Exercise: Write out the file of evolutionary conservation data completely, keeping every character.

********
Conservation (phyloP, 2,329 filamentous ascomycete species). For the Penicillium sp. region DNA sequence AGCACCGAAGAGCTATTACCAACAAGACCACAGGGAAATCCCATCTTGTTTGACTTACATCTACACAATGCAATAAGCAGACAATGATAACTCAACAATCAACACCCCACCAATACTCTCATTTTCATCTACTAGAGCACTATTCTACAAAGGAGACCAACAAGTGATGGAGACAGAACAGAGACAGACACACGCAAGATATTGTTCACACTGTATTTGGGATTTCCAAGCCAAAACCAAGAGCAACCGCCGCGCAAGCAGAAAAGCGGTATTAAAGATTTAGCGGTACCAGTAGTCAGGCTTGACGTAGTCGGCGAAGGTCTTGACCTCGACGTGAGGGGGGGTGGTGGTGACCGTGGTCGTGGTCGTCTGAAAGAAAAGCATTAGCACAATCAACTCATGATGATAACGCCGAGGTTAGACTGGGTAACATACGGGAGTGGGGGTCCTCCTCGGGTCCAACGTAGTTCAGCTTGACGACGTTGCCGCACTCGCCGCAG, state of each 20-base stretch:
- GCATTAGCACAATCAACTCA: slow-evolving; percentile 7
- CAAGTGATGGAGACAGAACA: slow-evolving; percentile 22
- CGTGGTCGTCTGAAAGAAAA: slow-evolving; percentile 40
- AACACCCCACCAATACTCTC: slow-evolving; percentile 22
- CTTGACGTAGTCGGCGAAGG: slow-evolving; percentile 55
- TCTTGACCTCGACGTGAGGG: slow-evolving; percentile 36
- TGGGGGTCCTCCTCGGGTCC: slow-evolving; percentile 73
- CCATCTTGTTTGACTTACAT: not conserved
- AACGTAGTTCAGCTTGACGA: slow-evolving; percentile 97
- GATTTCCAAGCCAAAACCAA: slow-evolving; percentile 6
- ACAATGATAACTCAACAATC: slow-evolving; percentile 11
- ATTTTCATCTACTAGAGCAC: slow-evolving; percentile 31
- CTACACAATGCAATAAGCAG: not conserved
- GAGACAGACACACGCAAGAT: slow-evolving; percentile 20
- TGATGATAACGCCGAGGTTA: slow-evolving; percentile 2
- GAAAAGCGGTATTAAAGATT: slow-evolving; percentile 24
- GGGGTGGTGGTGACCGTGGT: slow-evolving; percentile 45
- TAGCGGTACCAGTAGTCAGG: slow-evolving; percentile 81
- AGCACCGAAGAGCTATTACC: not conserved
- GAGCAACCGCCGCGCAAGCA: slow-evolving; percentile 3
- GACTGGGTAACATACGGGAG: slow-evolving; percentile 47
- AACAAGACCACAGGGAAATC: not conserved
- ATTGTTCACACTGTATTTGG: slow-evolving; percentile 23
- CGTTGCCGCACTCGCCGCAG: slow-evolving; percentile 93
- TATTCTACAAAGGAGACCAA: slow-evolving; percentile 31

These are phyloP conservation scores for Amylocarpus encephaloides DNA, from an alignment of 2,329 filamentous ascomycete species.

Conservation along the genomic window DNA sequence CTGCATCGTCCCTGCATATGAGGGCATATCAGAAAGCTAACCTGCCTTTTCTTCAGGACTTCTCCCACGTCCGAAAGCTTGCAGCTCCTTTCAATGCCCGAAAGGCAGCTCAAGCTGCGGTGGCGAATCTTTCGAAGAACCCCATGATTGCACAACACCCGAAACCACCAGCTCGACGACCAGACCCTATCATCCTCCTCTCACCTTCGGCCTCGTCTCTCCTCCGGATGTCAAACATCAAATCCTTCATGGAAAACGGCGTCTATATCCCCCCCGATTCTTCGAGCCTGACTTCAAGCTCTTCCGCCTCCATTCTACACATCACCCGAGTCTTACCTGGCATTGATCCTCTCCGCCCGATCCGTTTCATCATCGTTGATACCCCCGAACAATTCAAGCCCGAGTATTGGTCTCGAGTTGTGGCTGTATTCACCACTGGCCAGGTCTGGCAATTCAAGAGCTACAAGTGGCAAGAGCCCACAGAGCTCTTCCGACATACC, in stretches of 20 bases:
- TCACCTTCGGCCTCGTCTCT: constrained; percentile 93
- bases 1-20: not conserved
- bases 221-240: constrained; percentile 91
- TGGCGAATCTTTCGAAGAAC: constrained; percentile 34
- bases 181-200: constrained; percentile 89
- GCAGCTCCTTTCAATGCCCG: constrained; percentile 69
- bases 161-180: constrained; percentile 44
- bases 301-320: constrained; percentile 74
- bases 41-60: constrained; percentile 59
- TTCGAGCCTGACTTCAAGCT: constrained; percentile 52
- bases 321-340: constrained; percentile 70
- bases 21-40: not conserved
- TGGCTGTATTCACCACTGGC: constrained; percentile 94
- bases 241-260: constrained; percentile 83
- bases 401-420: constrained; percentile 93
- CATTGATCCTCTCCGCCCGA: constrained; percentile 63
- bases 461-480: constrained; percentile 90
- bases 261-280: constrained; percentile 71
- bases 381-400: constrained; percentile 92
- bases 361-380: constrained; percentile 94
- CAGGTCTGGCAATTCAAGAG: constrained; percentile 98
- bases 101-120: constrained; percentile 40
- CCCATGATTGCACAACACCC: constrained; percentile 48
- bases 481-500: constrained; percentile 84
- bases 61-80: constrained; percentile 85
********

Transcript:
Conservation (phyloP, 2,329 filamentous ascomycete species). For the Penicillium sp. region DNA sequence AGCACCGAAGAGCTATTACCAACAAGACCACAGGGAAATCCCATCTTGTTTGACTTACATCTACACAATGCAATAAGCAGACAATGATAACTCAACAATCAACACCCCACCAATACTCTCATTTTCATCTACTAGAGCACTATTCTACAAAGGAGACCAACAAGTGATGGAGACAGAACAGAGACAGACACACGCAAGATATTGTTCACACTGTATTTGGGATTTCCAAGCCAAAACCAAGAGCAACCGCCGCGCAAGCAGAAAAGCGGTATTAAAGATTTAGCGGTACCAGTAGTCAGGCTTGACGTAGTCGGCGAAGGTCTTGACCTCGACGTGAGGGGGGGTGGTGGTGACCGTGGTCGTGGTCGTCTGAAAGAAAAGCATTAGCACAATCAACTCATGATGATAACGCCGAGGTTAGACTGGGTAACATACGGGAGTGGGGGTCCTCCTCGGGTCCAACGTAGTTCAGCTTGACGACGTTGCCGCACTCGCCGCAG, state of each 20-base stretch:
- GCATTAGCACAATCAACTCA: slow-evolving; percentile 7
- CAAGTGATGGAGACAGAACA: slow-evolving; percentile 22
- CGTGGTCGTCTGAAAGAAAA: slow-evolving; percentile 40
- AACACCCCACCAATACTCTC: slow-evolving; percentile 22
- CTTGACGTAGTCGGCGAAGG: slow-evolving; percentile 55
- TCTTGACCTCGACGTGAGGG: slow-evolving; percentile 36
- TGGGGGTCCTCCTCGGGTCC: slow-evolving; percentile 73
- CCATCTTGTTTGACTTACAT: not conserved
- AACGTAGTTCAGCTTGACGA: slow-evolving; percentile 97
- GATTTCCAAGCCAAAACCAA: slow-evolving; percentile 6
- ACAATGATAACTCAACAATC: slow-evolving; percentile 11
- ATTTTCATCTACTAGAGCAC: slow-evolving; percentile 31
- CTACACAATGCAATAAGCAG: not conserved
- GAGACAGACACACGCAAGAT: slow-evolving; percentile 20
- TGATGATAACGCCGAGGTTA: slow-evolving; percentile 2
- GAAAAGCGGTATTAAAGATT: slow-evolving; percentile 24
- GGGGTGGTGGTGACCGTGGT: slow-evolving; percentile 45
- TAGCGGTACCAGTAGTCAGG: slow-evolving; percentile 81
- AGCACCGAAGAGCTATTACC: not conserved
- GAGCAACCGCCGCGCAAGCA: slow-evolving; percentile 3
- GACTGGGTAACATACGGGAG: slow-evolving; percentile 47
- AACAAGACCACAGGGAAATC: not conserved
- ATTGTTCACACTGTATTTGG: slow-evolving; percentile 23
- CGTTGCCGCACTCGCCGCAG: slow-evolving; percentile 93
- TATTCTACAAAGGAGACCAA: slow-evolving; percentile 31

These are phyloP conservation scores for Amylocarpus encephaloides DNA, from an alignment of 2,329 filamentous ascomycete species.

Conservation along the genomic window DNA sequence CTGCATCGTCCCTGCATATGAGGGCATATCAGAAAGCTAACCTGCCTTTTCTTCAGGACTTCTCCCACGTCCGAAAGCTTGCAGCTCCTTTCAATGCCCGAAAGGCAGCTCAAGCTGCGGTGGCGAATCTTTCGAAGAACCCCATGATTGCACAACACCCGAAACCACCAGCTCGACGACCAGACCCTATCATCCTCCTCTCACCTTCGGCCTCGTCTCTCCTCCGGATGTCAAACATCAAATCCTTCATGGAAAACGGCGTCTATATCCCCCCCGATTCTTCGAGCCTGACTTCAAGCTCTTCCGCCTCCATTCTACACATCACCCGAGTCTTACCTGGCATTGATCCTCTCCGCCCGATCCGTTTCATCATCGTTGATACCCCCGAACAATTCAAGCCCGAGTATTGGTCTCGAGTTGTGGCTGTATTCACCACTGGCCAGGTCTGGCAATTCAAGAGCTACAAGTGGCAAGAGCCCACAGAGCTCTTCCGACATACC, in stretches of 20 bases:
- TCACCTTCGGCCTCGTCTCT: constrained; percentile 93
- bases 1-20: not conserved
- bases 221-240: constrained; percentile 91
- TGGCGAATCTTTCGAAGAAC: constrained; percentile 34
- bases 181-200: constrained; percentile 89
- GCAGCTCCTTTCAATGCCCG: constrained; percentile 69
- bases 161-180: constrained; percentile 44
- bases 301-320: constrained; percentile 74
- bases 41-60: constrained; percentile 59
- TTCGAGCCTGACTTCAAGCT: constrained; percentile 52
- bases 321-340: constrained; percentile 70
- bases 21-40: not conserved
- TGGCTGTATTCACCACTGGC: constrained; percentile 94
- bases 241-260: constrained; percentile 83
- bases 401-420: constrained; percentile 93
- CATTGATCCTCTCCGCCCGA: constrained; percentile 63
- bases 461-480: constrained; percentile 90
- bases 261-280: constrained; percentile 71
- bases 381-400: constrained; percentile 92
- bases 361-380: constrained; percentile 94
- CAGGTCTGGCAATTCAAGAG: constrained; percentile 98
- bases 101-120: constrained; percentile 40
- CCCATGATTGCACAACACCC: constrained; percentile 48
- bases 481-500: constrained; percentile 84
- bases 61-80: constrained; percentile 85